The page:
Wesley George, principle engineer, SiteProtect Network Engineering Neustar told SC Media UK: “There is a big challenge here, but there has been a lot of progress made in the last few years. The best practice guidance is out there, and it is clear that IPV6 needs to be treated as a first class citizen now. In many cases it is about visibility – we see companies with great telemetry for IPV4, and it’s essential that security stances are able to do the same for IPV6 traffic.”

Neustar’s UltraDNS service handles 10 percent of all internet traffic, customers include Tesco, Forbes.com, PurpleBricks and NetRefer. The number of Alexa Top 1000 websites currently reachable over IPv6 has hit 26.9 percent, according to the IPv6 launch website, and it is clear that there will be more work for security professionals in the IPV6 pipeline.

Just weeks ago Internet Engineering Task Force (IETF) contributor Fernando Gont helped write RFC 8021, a fix designed to prevent a fragmentation attack vector against IPv6 protocol routers in large-scale networks. The vector, called “atomic fragments” has been the subject of much debate – and was the topic of a Black Hat 2012 presentation.

Source: https://www.scmagazineuk.com/first-true-native-ipv6-ddos-attack-spotted-in-wild/article/747217

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Memcached Servers Being Exploited in Huge DDoS Attacks

Multiple vendors this week say they have seen a recent spike in UDP attacks coming in via port 11211.

Multiple security vendors this week are warning about threat actors for the first time exploiting unprotected Memcached servers to launch dangerously large denial-of-service attacks against target organizations.

German DDoS mitigation service provider Link11, one of those to report on the new activity, says that over the past few days it has observed massive UDP attacks in which Memcached servers have been used as an amplification vector.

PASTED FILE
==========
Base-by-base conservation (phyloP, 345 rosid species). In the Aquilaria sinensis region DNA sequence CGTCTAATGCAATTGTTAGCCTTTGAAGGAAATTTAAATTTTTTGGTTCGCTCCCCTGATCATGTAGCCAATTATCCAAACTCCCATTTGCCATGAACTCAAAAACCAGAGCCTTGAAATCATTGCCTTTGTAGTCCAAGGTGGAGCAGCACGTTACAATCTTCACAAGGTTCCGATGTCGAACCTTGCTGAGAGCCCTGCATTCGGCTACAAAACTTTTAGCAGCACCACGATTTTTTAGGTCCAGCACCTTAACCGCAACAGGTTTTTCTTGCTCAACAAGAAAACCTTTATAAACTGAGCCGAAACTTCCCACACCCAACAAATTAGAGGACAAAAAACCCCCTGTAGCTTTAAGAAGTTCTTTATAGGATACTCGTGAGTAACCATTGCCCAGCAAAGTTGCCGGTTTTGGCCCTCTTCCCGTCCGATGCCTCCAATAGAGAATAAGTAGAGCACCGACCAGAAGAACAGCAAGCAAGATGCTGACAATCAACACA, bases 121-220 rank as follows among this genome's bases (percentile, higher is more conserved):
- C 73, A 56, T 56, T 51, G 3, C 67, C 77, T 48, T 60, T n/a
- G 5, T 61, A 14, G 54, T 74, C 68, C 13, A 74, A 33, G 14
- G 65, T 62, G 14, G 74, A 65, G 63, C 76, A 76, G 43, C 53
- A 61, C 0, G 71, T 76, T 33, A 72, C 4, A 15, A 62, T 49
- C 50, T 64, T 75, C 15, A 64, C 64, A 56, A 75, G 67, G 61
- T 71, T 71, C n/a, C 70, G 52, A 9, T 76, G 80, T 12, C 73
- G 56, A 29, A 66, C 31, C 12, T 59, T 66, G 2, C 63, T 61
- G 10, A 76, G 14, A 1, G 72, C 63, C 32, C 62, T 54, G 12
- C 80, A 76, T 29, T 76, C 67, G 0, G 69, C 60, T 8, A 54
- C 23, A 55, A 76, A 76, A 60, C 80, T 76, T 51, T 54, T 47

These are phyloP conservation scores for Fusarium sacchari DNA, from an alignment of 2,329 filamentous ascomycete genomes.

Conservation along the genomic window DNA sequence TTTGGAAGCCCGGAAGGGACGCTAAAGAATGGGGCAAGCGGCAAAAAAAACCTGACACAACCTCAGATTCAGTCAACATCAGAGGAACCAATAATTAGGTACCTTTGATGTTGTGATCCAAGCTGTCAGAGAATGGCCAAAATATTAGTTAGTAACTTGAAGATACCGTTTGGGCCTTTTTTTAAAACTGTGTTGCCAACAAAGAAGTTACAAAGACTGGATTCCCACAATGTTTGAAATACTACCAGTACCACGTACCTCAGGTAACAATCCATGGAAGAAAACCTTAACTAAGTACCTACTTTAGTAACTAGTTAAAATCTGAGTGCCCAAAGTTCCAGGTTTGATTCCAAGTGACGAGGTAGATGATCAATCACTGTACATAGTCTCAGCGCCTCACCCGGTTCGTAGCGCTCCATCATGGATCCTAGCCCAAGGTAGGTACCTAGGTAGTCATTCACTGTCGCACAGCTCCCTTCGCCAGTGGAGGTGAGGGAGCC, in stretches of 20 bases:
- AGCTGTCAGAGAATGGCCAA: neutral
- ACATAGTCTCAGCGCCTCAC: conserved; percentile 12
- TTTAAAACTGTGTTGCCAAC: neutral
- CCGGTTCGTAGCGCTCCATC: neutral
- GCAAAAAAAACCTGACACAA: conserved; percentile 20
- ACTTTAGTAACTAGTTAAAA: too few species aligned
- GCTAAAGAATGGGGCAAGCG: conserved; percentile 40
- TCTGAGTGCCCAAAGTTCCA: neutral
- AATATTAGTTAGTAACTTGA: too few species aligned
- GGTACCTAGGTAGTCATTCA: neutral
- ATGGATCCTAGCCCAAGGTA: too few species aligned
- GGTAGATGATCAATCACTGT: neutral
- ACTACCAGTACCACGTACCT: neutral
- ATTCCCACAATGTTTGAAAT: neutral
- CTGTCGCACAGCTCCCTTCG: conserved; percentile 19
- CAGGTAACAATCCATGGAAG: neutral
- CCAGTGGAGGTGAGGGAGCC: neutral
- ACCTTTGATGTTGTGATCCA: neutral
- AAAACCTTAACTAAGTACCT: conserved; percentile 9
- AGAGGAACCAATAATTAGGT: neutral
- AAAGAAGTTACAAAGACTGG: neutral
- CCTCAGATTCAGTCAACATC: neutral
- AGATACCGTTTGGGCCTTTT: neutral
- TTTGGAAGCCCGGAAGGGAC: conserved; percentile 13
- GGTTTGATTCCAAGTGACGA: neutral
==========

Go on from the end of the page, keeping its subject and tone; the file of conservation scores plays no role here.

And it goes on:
Each of the high-bandwidth attacks that Link11 observed in late February has exceeded 100 Gbps, with peaks of well over 400 Gbps. The attacks went on over multiple consecutive days and lasted up to 10 minutes on average, according to the company.

Akamai Technologies says this Monday it mitigated a 190 Gbps Memcached attack that generated over 17 million packets per second. Cloudflare, another vendor to report on the previously unseen attack type, says that over the past two days it has seen an increase in UDP attacks coming in via UDP port 11211, the port associated with Memcached services.

The company says the peak inbound UDP Memcached traffic it has seen so far is 260 Gbps, which is massive for a completely new amplification vector.

Memcached is open source software that many organizations install on their servers to increase performance speed. It works by caching data in system memory and is designed purely for use behind firewalls and on enterprise LANs, says Link11 CTO Karsten Desler. But many organizations have deployed Memcached hosts that are completely accessible from the public Internet. All that attackers have to do is to search for these hosts and then use them to direct high-volume DDoS traffic at a victim.

Desler says a recent Link11 scan showed at least 5,000 Memcached servers deployed on the public Internet that are open for exploit. These servers give attackers a way to generate massive volumes of DDoS traffic with even a relatively small bandwidth connection and minimal input.

“The amplification factor with Memcached servers is hundreds of times larger than DNS,” says Desler. “You need a lot fewer servers to get the same bandwidth [compared to] using DNS, NTP, or any other amplification vector,” he says.

With DNS amplification, for instance, an attacker might be able to generate a 50KB response to a 1KB request. But with a Memcached server, an attacker would be able to send a 100-byte request and get a 100MB or even 500MB response in return. In theory, at least, the amplification could be unlimited, Desler says.

Security researchers have previously warned about Internet-facing Memcached servers being open to data theft and other security risks. Desler theorizes one reason why attackers have not used Memcached as an amplification vector in DDoS attacks previously is simply because they have not considered it and not because of any technical limitations.

Exploiting Memcached servers is new as far real-world DDoS attacks are concerned, says Chad Seaman, senior engineer, with Akamai’s Security Intelligence Response Team. “A researcher had theorized this could be done previously,” Seaman says. “But as Memcached isn’t meant to run on the Internet and is a LAN-scoped technology that is wide open, he thought it could really only be impactful in a LAN environment.”

But the use of default settings and reckless administration overall among many enterprises has resulted in a situation where literally tens of thousands of boxes running Memcached are on the public-facing Internet, Seaman says. “And now the DDoS attackers have found them and appear to be capitalizing on them before significant clean-up efforts take place.”